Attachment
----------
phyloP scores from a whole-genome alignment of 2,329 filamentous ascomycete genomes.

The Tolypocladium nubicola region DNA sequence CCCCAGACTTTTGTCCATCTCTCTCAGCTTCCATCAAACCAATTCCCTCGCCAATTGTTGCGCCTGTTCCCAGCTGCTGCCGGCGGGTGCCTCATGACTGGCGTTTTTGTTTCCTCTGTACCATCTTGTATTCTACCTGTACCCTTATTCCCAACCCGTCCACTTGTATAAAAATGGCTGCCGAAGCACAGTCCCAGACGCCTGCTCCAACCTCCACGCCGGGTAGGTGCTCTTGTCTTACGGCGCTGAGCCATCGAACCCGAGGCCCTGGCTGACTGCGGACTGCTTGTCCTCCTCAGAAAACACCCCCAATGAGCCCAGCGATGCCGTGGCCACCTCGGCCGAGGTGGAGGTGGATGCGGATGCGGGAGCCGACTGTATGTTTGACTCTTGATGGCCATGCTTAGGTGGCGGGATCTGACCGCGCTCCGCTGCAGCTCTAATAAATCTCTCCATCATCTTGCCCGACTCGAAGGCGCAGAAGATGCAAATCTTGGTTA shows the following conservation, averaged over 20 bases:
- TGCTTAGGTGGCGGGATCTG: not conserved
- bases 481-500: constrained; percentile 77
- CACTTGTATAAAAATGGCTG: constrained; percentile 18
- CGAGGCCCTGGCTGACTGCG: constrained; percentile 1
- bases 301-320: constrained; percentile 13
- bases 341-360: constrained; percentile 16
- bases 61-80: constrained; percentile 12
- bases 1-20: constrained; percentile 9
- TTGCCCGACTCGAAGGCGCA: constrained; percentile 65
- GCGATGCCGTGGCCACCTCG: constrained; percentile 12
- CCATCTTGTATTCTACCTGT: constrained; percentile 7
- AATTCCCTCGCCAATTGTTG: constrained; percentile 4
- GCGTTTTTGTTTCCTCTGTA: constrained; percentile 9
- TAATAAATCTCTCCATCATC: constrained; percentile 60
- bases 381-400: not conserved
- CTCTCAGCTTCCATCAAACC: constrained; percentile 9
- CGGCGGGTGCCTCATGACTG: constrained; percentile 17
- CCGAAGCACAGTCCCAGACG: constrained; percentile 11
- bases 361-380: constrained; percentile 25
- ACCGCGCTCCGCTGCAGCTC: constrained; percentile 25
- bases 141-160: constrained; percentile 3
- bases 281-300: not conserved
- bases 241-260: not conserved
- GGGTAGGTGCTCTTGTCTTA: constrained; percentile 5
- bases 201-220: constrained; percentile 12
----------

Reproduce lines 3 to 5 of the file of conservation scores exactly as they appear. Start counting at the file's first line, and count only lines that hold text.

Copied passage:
- TGCTTAGGTGGCGGGATCTG: not conserved
- bases 481-500: constrained; percentile 77
- CACTTGTATAAAAATGGCTG: constrained; percentile 18